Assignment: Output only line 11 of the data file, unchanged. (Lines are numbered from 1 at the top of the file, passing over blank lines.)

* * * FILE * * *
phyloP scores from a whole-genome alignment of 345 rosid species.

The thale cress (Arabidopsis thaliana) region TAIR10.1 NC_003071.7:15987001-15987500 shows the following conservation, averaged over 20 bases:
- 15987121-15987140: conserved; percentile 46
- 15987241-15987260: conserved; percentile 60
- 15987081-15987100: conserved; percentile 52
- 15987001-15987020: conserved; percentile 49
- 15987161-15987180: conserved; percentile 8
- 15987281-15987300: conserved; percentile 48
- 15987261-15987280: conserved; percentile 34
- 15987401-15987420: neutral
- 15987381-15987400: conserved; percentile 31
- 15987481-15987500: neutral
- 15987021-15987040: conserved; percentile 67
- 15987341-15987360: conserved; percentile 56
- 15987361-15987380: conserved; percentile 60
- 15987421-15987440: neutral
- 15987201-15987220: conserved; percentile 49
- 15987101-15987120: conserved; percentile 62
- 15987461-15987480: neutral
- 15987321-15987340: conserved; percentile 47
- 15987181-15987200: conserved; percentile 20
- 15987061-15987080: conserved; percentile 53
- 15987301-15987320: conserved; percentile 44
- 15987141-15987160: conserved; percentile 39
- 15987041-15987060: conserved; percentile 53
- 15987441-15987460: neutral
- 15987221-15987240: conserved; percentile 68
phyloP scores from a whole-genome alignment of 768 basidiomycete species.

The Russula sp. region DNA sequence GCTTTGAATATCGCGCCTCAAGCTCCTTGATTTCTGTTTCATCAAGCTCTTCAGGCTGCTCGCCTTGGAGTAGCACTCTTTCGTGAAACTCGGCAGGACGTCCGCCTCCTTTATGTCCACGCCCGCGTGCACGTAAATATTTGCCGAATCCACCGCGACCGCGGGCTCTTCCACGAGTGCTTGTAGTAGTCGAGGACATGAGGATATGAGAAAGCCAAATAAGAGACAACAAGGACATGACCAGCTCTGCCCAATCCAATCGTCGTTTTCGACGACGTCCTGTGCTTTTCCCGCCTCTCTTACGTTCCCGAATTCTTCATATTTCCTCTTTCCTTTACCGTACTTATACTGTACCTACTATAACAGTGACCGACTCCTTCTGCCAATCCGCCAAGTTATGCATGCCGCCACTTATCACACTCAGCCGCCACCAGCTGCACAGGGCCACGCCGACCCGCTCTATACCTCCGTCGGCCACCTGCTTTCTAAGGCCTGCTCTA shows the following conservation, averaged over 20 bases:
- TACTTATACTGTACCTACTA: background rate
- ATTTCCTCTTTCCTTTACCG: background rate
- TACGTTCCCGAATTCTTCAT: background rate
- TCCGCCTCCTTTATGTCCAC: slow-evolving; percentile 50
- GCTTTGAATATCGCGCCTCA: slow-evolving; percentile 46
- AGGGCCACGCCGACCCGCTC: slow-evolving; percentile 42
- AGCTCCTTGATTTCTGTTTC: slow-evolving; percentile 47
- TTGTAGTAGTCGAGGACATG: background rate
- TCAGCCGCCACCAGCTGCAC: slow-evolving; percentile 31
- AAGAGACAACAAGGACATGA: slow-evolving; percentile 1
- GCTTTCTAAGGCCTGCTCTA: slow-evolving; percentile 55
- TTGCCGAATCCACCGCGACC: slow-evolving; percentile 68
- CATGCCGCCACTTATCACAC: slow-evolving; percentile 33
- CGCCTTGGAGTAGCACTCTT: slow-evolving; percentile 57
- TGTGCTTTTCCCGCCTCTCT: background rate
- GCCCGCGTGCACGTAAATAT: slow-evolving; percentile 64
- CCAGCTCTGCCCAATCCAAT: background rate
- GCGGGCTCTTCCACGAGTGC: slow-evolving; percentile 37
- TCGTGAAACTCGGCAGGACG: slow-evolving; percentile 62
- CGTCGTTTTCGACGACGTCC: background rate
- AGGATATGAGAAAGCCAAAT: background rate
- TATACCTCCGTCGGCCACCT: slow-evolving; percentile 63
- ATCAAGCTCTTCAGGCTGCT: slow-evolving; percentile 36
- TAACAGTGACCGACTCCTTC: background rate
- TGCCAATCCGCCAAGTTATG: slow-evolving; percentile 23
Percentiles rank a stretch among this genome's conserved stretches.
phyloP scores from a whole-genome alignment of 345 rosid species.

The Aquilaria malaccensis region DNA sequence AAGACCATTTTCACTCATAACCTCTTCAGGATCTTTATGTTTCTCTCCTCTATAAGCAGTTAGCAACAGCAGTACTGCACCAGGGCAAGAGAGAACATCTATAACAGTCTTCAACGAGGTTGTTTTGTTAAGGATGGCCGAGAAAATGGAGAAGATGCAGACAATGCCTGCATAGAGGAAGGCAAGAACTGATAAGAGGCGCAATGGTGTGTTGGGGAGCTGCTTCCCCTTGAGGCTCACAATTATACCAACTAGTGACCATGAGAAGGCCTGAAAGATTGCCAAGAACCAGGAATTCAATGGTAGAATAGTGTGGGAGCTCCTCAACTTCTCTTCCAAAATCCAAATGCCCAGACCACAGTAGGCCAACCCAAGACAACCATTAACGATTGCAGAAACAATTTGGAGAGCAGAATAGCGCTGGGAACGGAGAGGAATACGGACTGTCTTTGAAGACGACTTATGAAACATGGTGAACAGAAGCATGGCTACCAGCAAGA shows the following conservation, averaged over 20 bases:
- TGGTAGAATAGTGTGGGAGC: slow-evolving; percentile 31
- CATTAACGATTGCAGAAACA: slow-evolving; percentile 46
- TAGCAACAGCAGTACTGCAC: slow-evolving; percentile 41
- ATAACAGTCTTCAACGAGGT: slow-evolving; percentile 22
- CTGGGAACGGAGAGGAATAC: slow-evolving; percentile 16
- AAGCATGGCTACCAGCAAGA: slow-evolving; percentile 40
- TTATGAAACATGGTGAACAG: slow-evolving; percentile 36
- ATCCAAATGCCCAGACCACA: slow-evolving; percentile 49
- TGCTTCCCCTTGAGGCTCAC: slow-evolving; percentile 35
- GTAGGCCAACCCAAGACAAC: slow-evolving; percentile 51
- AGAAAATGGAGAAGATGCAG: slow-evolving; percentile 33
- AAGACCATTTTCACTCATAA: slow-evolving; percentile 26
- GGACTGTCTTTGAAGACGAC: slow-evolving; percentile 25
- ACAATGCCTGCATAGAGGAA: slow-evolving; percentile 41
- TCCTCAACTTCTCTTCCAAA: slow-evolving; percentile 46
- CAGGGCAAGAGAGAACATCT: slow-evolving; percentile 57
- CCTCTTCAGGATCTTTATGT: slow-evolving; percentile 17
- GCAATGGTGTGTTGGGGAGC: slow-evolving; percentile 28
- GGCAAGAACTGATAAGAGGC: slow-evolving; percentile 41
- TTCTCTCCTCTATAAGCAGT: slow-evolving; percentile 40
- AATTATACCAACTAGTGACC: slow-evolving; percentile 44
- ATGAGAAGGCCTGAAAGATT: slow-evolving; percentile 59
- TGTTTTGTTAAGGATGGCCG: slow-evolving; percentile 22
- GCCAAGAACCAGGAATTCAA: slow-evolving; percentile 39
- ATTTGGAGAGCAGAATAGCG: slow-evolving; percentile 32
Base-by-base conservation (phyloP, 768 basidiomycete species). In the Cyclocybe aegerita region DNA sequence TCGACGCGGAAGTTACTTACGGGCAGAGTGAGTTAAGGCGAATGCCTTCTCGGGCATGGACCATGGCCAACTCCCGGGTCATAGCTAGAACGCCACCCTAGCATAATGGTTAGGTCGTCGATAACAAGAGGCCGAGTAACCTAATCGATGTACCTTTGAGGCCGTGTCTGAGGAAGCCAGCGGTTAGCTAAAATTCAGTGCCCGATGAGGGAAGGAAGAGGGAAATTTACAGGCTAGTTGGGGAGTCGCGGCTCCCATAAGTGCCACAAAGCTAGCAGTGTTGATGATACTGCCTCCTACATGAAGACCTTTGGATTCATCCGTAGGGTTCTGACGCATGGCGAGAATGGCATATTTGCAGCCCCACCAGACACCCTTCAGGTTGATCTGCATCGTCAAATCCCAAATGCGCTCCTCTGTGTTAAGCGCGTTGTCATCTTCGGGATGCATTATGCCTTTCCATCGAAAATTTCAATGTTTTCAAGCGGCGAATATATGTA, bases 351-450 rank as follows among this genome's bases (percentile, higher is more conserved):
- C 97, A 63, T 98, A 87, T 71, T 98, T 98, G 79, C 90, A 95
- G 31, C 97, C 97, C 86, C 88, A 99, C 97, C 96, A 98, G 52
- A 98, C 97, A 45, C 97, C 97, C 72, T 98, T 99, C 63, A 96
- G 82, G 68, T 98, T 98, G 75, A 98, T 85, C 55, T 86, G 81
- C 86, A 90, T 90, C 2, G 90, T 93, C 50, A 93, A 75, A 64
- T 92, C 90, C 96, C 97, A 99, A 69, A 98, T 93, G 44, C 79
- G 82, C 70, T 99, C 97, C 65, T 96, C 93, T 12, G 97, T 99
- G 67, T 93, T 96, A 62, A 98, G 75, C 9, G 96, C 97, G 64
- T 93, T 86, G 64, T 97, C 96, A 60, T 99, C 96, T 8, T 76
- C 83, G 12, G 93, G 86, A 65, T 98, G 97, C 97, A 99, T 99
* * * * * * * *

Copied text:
- 15987381-15987400: conserved; percentile 31